How To Lose Friends & Alienate People Paperback – 18 Jul 2002
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In How to Lose Friends and Alienate People, Toby Young--columnist and former co-editor (with Julie Burchill and Cosmo Landesman) of The Modern Review--portrays himself as a man pulled to the New York media set by twin desires: to trade one-liners with modern day Dorothy Parkers and Robert Benchleys over very dry martinis, and to drink Cristal from a supermodel's cleavage in the back of a limo. In the event, neither is fulfilled and desire shows itself up to be the snake that eats its own tail--endless and ultimately encircling a big fat zero.
How to Lose... is Young's own telling of his disastrous five-year career in New York journalism, initiated when he is offered a job at Vanity Fair, Conde Nast's flagship star-fest. Young may have been hired for his snappy prose, but his real genius turns out to be antagonising the rich and famous. He is the British bulldog in the Armani-clad china shop of the politically correct glossy posse. He hires a strip-o-gram on bring-your-daughter-to-work day, commits the cardinal sin of asking celebs about their religion and sexual orientation, gets blasted on coke while trying to do a photo shoot and spends less time pulling up his chair to the modern day equivalent of the Algonquin table than trying to blag his way past "clipboard Nazis" barring his way into showbiz parties. Oh, and he gets sued by Tina Brown and Harold Evans. This is the place, he soon discovers, where greatness is measured not in your prose stylings, but how far up the guest list you are for Vanity Fair's Oscar party. But two things raise this particular loser's story above the crowd. First is his spot-on outsider's inside observations on phenomena such as the rigidly Austen-ite New York dating scene. Second, he has the columnist's knack of connecting everyday experience to social politics in order to grind both personal and political axes. In the adoration of the celebrity aristocracy by the masses, he sees the realisation of de Toqueville's warning of "the tyranny of the majority" and witnesses, for those lower down the food chain, the corruption of the "be all that you can be" meritocracy America promises. If these are soft targets, then the hilariously toe-curling experiences that lead him to take aim are well worth the price of a cocktail. --Fiona Buckland --This text refers to an alternate Paperback edition.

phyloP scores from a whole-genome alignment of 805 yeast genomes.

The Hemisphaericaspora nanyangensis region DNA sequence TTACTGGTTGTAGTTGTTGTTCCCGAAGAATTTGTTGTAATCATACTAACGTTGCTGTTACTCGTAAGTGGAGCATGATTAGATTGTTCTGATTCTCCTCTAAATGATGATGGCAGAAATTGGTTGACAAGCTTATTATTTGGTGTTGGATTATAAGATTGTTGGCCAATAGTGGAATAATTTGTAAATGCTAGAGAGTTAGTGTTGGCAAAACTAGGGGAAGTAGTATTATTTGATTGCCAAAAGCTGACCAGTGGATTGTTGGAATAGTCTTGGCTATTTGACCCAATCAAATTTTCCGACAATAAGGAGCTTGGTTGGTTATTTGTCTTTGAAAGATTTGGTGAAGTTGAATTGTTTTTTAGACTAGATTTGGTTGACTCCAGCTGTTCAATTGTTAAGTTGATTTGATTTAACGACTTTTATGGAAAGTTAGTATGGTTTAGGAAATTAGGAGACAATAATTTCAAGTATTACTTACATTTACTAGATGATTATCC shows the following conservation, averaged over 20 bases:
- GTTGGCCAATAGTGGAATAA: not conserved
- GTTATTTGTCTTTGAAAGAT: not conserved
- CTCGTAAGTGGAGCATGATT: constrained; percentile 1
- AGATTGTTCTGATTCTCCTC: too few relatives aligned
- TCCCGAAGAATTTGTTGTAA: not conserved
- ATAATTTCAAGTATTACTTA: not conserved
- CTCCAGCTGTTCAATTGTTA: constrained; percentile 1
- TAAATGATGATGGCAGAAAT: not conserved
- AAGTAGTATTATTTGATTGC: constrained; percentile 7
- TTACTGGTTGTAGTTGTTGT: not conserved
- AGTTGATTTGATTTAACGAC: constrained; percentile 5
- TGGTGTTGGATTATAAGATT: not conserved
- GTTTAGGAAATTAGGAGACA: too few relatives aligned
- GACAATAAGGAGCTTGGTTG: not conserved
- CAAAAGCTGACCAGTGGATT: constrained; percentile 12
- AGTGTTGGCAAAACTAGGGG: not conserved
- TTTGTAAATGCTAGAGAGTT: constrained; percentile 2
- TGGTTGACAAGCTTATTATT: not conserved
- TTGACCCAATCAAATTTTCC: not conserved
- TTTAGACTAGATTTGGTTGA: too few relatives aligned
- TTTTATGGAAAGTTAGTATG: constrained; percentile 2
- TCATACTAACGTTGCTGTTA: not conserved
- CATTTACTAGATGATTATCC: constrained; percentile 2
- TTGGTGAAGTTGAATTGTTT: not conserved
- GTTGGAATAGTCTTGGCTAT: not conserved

I'll rot in hell before I give that little bastard a quote for his book (Julie BURCHILL)
This man, Toby Young, is a rat and a snake and, to hear some tell it, also a raccoon. He deserves all these nasty blurbs (Dave Eggers, author of A HEARTBREAKING WORK of STAGGERING GENIUS.)